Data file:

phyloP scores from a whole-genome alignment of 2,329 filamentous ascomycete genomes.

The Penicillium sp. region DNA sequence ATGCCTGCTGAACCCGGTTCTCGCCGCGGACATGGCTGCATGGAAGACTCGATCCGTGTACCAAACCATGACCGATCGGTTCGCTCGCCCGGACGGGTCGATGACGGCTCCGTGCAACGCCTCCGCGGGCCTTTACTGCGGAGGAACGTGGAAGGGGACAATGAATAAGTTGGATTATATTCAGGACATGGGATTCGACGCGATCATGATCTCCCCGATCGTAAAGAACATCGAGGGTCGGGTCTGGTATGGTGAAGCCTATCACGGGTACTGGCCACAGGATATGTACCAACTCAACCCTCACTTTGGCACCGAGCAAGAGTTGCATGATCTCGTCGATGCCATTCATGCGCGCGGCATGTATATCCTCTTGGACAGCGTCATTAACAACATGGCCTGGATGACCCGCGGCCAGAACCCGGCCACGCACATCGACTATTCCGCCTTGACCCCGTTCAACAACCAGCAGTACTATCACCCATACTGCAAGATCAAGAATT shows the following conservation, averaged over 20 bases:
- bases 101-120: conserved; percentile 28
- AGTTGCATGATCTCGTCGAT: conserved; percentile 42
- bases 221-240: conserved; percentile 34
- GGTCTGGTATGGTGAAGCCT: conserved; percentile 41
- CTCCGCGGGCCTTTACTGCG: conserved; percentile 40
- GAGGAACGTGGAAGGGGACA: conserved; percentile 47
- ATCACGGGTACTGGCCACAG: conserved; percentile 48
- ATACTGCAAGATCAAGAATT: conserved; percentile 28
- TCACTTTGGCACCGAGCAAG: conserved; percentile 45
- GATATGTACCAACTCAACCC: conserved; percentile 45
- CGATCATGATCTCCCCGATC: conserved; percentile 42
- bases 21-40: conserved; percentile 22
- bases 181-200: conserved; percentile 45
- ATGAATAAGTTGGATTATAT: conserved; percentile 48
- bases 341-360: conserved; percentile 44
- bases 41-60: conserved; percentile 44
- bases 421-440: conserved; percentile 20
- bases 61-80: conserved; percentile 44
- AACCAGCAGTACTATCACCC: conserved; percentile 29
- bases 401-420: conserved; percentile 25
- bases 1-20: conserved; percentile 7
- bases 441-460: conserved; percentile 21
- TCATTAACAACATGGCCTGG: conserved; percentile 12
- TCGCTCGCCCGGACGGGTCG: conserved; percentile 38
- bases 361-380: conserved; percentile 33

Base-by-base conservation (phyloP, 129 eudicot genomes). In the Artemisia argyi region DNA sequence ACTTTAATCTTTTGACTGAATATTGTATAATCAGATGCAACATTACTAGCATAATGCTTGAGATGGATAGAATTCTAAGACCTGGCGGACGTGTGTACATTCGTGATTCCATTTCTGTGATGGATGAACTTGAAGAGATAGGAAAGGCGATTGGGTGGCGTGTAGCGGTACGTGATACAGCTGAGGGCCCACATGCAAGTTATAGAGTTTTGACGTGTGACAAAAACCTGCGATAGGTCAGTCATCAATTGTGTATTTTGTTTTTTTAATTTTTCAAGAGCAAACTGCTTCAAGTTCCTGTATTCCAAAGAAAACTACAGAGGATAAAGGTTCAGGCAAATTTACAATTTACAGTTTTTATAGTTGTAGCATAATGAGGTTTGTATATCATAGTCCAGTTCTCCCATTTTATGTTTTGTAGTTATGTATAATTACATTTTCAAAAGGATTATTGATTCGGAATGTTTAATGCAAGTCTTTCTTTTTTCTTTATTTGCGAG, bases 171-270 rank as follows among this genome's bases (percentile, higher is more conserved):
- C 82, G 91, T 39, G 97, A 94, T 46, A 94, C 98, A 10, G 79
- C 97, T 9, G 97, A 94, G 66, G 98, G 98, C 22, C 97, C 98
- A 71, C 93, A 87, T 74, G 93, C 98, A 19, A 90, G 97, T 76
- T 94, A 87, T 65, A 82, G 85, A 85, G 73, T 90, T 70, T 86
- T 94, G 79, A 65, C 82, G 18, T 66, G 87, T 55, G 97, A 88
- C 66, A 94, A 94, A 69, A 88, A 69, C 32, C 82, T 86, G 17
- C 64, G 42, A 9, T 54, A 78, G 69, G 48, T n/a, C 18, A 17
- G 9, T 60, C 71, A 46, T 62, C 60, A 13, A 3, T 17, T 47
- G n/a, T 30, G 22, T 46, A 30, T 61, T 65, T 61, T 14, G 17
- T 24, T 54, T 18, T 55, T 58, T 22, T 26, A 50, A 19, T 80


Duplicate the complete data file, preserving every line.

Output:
phyloP scores from a whole-genome alignment of 2,329 filamentous ascomycete genomes.

The Penicillium sp. region DNA sequence ATGCCTGCTGAACCCGGTTCTCGCCGCGGACATGGCTGCATGGAAGACTCGATCCGTGTACCAAACCATGACCGATCGGTTCGCTCGCCCGGACGGGTCGATGACGGCTCCGTGCAACGCCTCCGCGGGCCTTTACTGCGGAGGAACGTGGAAGGGGACAATGAATAAGTTGGATTATATTCAGGACATGGGATTCGACGCGATCATGATCTCCCCGATCGTAAAGAACATCGAGGGTCGGGTCTGGTATGGTGAAGCCTATCACGGGTACTGGCCACAGGATATGTACCAACTCAACCCTCACTTTGGCACCGAGCAAGAGTTGCATGATCTCGTCGATGCCATTCATGCGCGCGGCATGTATATCCTCTTGGACAGCGTCATTAACAACATGGCCTGGATGACCCGCGGCCAGAACCCGGCCACGCACATCGACTATTCCGCCTTGACCCCGTTCAACAACCAGCAGTACTATCACCCATACTGCAAGATCAAGAATT shows the following conservation, averaged over 20 bases:
- bases 101-120: conserved; percentile 28
- AGTTGCATGATCTCGTCGAT: conserved; percentile 42
- bases 221-240: conserved; percentile 34
- GGTCTGGTATGGTGAAGCCT: conserved; percentile 41
- CTCCGCGGGCCTTTACTGCG: conserved; percentile 40
- GAGGAACGTGGAAGGGGACA: conserved; percentile 47
- ATCACGGGTACTGGCCACAG: conserved; percentile 48
- ATACTGCAAGATCAAGAATT: conserved; percentile 28
- TCACTTTGGCACCGAGCAAG: conserved; percentile 45
- GATATGTACCAACTCAACCC: conserved; percentile 45
- CGATCATGATCTCCCCGATC: conserved; percentile 42
- bases 21-40: conserved; percentile 22
- bases 181-200: conserved; percentile 45
- ATGAATAAGTTGGATTATAT: conserved; percentile 48
- bases 341-360: conserved; percentile 44
- bases 41-60: conserved; percentile 44
- bases 421-440: conserved; percentile 20
- bases 61-80: conserved; percentile 44
- AACCAGCAGTACTATCACCC: conserved; percentile 29
- bases 401-420: conserved; percentile 25
- bases 1-20: conserved; percentile 7
- bases 441-460: conserved; percentile 21
- TCATTAACAACATGGCCTGG: conserved; percentile 12
- TCGCTCGCCCGGACGGGTCG: conserved; percentile 38
- bases 361-380: conserved; percentile 33

Base-by-base conservation (phyloP, 129 eudicot genomes). In the Artemisia argyi region DNA sequence ACTTTAATCTTTTGACTGAATATTGTATAATCAGATGCAACATTACTAGCATAATGCTTGAGATGGATAGAATTCTAAGACCTGGCGGACGTGTGTACATTCGTGATTCCATTTCTGTGATGGATGAACTTGAAGAGATAGGAAAGGCGATTGGGTGGCGTGTAGCGGTACGTGATACAGCTGAGGGCCCACATGCAAGTTATAGAGTTTTGACGTGTGACAAAAACCTGCGATAGGTCAGTCATCAATTGTGTATTTTGTTTTTTTAATTTTTCAAGAGCAAACTGCTTCAAGTTCCTGTATTCCAAAGAAAACTACAGAGGATAAAGGTTCAGGCAAATTTACAATTTACAGTTTTTATAGTTGTAGCATAATGAGGTTTGTATATCATAGTCCAGTTCTCCCATTTTATGTTTTGTAGTTATGTATAATTACATTTTCAAAAGGATTATTGATTCGGAATGTTTAATGCAAGTCTTTCTTTTTTCTTTATTTGCGAG, bases 171-270 rank as follows among this genome's bases (percentile, higher is more conserved):
- C 82, G 91, T 39, G 97, A 94, T 46, A 94, C 98, A 10, G 79
- C 97, T 9, G 97, A 94, G 66, G 98, G 98, C 22, C 97, C 98
- A 71, C 93, A 87, T 74, G 93, C 98, A 19, A 90, G 97, T 76
- T 94, A 87, T 65, A 82, G 85, A 85, G 73, T 90, T 70, T 86
- T 94, G 79, A 65, C 82, G 18, T 66, G 87, T 55, G 97, A 88
- C 66, A 94, A 94, A 69, A 88, A 69, C 32, C 82, T 86, G 17
- C 64, G 42, A 9, T 54, A 78, G 69, G 48, T n/a, C 18, A 17
- G 9, T 60, C 71, A 46, T 62, C 60, A 13, A 3, T 17, T 47
- G n/a, T 30, G 22, T 46, A 30, T 61, T 65, T 61, T 14, G 17
- T 24, T 54, T 18, T 55, T 58, T 22, T 26, A 50, A 19, T 80